quiz 2 with solutions


Th May 24th

Conditional expectation (cont);waiting times  4.7   9.1  Ch 7, Q 39, 40, 49


Today we continued with covariance and correlation and the covariance of independent and non-independent random variables.


Tu May 29th

Sum of random number of RVs; Inequalities; 

Law of large numbers; central limit theorem


 10, 10.2



Ch 7, Q 72, 73

Ch 10, Q 1, 17


Today we covered the multivariate normal and the bivariate normal; the Law of Large Numbers and the inequalities used in proving the Weak LLN.

As I mentioned in class, I had a missing negative sign in the derivation of the conditional distribution of one variable in the bivariate normal.  This is corrected in the notes.



Th May 31st

Chi-squared; Student-t; multivariate normal;

Markov chains; transition matrix; stationary distribution


8.2, 8.4

5.10, 3.10 

 10.4, 7.5

11, 11.1, 11.3

 Ch 10, Q7, 18, 21

Today we covered more inequalities, and the central limit theorem.


quiz 3 with solutions


Tu June 5th

Markov chains (cont). 3.10     Ch 11, Q4  

Th June 7th



Suggested revision problems - see this document, and look at problems

1.12 Q 4, 11

2.5 Q 2, 5, 17, 20, 21, 24, 26, 36

3.11 Q 4, 5, 8, 10, 16, 21, 27, 28, 29

4.9 Q 5, 8, 11, 14, 22

5.11 Q 7, 8, 12, 20

6.5 Q 9, 10, 12

solutions to the suggested revision problems

Also, some practice final questions

solutions to the practice final questions

And the final exam from when I last taught this class.  Note that there is a typo in question 1.  It should read



solutions to the final from last time


Solutions will be posted soon are now posted.

Wed June 13th

Final Exam, noon-3pm, Baskin Auditorium


      solutions to the final

Additional Information


UC Santa Cruz is committed to creating an academic environment that supports its diverse student body. If you are a student with a disability who requires accommodations to achieve equal access in this course, please submit your Accommodation Authorization Letter from the Disability Resource Center (DRC) to me privately during my office hours or by appointment, preferably within the first two weeks of the quarter. At this time, I would also like us to discuss ways we can ensure your full participation in the course. I encourage all students who may benefit from learning more about DRC services to contact DRC by phone at 831-459-2089, or by email at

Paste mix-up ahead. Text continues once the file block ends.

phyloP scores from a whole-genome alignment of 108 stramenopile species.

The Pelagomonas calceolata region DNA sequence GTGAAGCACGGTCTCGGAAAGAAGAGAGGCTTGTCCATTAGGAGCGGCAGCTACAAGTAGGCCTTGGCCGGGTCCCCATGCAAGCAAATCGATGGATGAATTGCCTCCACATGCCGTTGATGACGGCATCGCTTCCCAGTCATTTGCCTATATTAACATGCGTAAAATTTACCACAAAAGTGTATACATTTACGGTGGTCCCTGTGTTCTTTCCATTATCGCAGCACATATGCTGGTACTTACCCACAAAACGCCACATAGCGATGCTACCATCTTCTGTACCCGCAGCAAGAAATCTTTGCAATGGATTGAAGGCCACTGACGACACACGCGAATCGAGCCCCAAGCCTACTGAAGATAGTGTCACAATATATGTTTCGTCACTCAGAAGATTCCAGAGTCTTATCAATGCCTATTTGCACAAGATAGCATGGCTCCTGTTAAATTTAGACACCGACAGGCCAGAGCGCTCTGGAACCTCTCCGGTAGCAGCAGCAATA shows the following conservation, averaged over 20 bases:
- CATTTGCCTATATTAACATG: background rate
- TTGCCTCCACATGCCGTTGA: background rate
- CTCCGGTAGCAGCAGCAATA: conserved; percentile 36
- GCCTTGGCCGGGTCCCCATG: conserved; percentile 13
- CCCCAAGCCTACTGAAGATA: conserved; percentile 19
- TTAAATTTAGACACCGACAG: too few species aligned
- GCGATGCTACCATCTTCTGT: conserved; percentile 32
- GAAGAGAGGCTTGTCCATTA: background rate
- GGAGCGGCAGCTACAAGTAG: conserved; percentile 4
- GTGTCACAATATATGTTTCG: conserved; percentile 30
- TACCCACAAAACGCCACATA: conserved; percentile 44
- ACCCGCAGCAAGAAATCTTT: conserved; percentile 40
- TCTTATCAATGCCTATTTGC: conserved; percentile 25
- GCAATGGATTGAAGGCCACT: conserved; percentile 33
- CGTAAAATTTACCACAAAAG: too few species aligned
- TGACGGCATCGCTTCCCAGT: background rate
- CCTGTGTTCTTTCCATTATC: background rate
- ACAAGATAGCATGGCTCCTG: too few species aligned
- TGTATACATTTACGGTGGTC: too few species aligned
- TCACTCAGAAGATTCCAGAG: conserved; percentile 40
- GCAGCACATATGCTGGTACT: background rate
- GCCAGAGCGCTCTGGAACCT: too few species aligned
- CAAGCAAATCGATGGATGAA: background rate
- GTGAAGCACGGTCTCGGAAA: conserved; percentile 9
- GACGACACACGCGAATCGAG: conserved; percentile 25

Academic Integrity

You are reminded of the University's Policy on Academic Integrity.  I hope not to have to remind any of you individually about this policy.

Some Thoughts About Lectures

"In Praise of Lectures" gives some ideas about the purpose of lectures, note-taking, and not being afraid to ask questions. It's target audience is more advanced mathematics students, but everything it says applies here. Think about the ideas it presents, and you will have a better time in AMS7 lectures. In particular

  • Lectures complement reading the textbook. In lectures I can spend extra time explaining ideas that students find confusing or difficult. I can try to judge from your behaviour your level of comprehension and adjust what I say accordingly.
  • I am not, however, a mind-reader. If you have questions, please ask them. If you don't understand something, chances are there are others who don't understand either, but are more inhibited than you are.
  • If you don't want to concentrate on the lecture, you're not required to attend. Please be considerate of those who do want to concentrate.
  • The lectures will present the material, but you will only know if you truly understand it if you try the homework problems. Only by applying the ideas yourself will you know that you have mastered them. “I went to a lecture on the violin, but when I tried playing one it sounded horrid. The lecturer can't have been any good.”
  • If you are having difficulties, please come and see me during office hours. Do this early in the quarter, rather than a week before the final exam. My goal is for everyone to understand and be comfortable with the material. If this is also your goal, I'm willing to do what's needed to help you achieve that goal.